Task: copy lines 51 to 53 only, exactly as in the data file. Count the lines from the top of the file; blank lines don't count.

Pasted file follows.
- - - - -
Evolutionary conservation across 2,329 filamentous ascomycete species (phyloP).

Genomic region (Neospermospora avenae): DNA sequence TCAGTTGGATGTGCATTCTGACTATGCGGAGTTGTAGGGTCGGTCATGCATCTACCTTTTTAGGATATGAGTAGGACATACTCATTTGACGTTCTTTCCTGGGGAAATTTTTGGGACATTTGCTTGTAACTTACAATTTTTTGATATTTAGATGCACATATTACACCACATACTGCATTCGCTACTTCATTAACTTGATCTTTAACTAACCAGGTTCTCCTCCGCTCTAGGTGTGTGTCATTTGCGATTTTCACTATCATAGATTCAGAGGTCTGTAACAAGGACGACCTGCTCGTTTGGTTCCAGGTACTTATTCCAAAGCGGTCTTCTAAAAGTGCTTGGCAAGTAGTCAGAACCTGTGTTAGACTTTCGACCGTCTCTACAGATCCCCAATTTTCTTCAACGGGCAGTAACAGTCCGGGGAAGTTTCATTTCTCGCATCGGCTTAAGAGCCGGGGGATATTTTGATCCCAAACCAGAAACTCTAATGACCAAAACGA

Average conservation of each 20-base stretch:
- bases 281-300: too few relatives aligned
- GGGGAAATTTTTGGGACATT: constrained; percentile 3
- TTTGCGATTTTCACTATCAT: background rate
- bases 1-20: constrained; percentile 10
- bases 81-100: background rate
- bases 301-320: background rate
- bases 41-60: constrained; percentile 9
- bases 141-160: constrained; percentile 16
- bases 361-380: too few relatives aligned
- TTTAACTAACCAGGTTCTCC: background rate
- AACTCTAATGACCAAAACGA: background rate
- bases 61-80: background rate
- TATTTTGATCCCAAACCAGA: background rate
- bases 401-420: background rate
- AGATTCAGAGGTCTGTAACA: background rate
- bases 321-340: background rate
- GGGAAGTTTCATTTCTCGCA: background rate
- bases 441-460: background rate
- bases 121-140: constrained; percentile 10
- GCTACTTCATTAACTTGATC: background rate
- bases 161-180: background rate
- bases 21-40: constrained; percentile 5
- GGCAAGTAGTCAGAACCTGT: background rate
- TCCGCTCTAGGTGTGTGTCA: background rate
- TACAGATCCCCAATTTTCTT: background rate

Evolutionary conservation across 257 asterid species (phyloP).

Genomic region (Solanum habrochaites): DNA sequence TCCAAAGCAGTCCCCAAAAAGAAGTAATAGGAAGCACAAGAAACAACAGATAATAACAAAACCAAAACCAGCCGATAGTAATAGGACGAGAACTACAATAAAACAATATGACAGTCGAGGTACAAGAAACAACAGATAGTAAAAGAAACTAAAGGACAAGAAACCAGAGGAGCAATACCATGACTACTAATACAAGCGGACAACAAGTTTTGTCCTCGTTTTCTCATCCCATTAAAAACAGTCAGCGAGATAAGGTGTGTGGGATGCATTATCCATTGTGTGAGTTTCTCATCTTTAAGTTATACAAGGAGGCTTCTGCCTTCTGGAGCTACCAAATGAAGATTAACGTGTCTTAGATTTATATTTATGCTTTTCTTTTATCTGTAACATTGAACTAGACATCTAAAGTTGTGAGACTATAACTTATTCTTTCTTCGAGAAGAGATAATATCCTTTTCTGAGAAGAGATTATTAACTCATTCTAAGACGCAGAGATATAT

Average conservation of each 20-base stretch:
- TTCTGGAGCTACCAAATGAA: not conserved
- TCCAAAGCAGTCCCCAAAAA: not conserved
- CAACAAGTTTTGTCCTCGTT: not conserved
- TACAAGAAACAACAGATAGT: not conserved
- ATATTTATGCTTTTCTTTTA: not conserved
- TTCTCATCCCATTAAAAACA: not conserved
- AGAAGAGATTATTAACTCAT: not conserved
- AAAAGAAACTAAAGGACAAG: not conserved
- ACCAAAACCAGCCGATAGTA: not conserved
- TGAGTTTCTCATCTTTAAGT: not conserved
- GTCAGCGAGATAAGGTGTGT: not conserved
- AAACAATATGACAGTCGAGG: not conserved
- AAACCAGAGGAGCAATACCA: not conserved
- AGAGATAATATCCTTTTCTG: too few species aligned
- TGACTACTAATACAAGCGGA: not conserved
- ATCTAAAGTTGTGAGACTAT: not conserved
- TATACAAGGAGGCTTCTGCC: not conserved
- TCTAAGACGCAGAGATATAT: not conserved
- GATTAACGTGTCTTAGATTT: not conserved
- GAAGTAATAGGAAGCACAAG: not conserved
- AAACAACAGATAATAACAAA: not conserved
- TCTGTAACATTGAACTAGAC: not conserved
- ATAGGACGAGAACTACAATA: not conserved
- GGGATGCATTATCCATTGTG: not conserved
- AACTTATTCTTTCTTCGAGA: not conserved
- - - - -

- GAAGTAATAGGAAGCACAAG: not conserved
- AAACAACAGATAATAACAAA: not conserved
- TCTGTAACATTGAACTAGAC: not conserved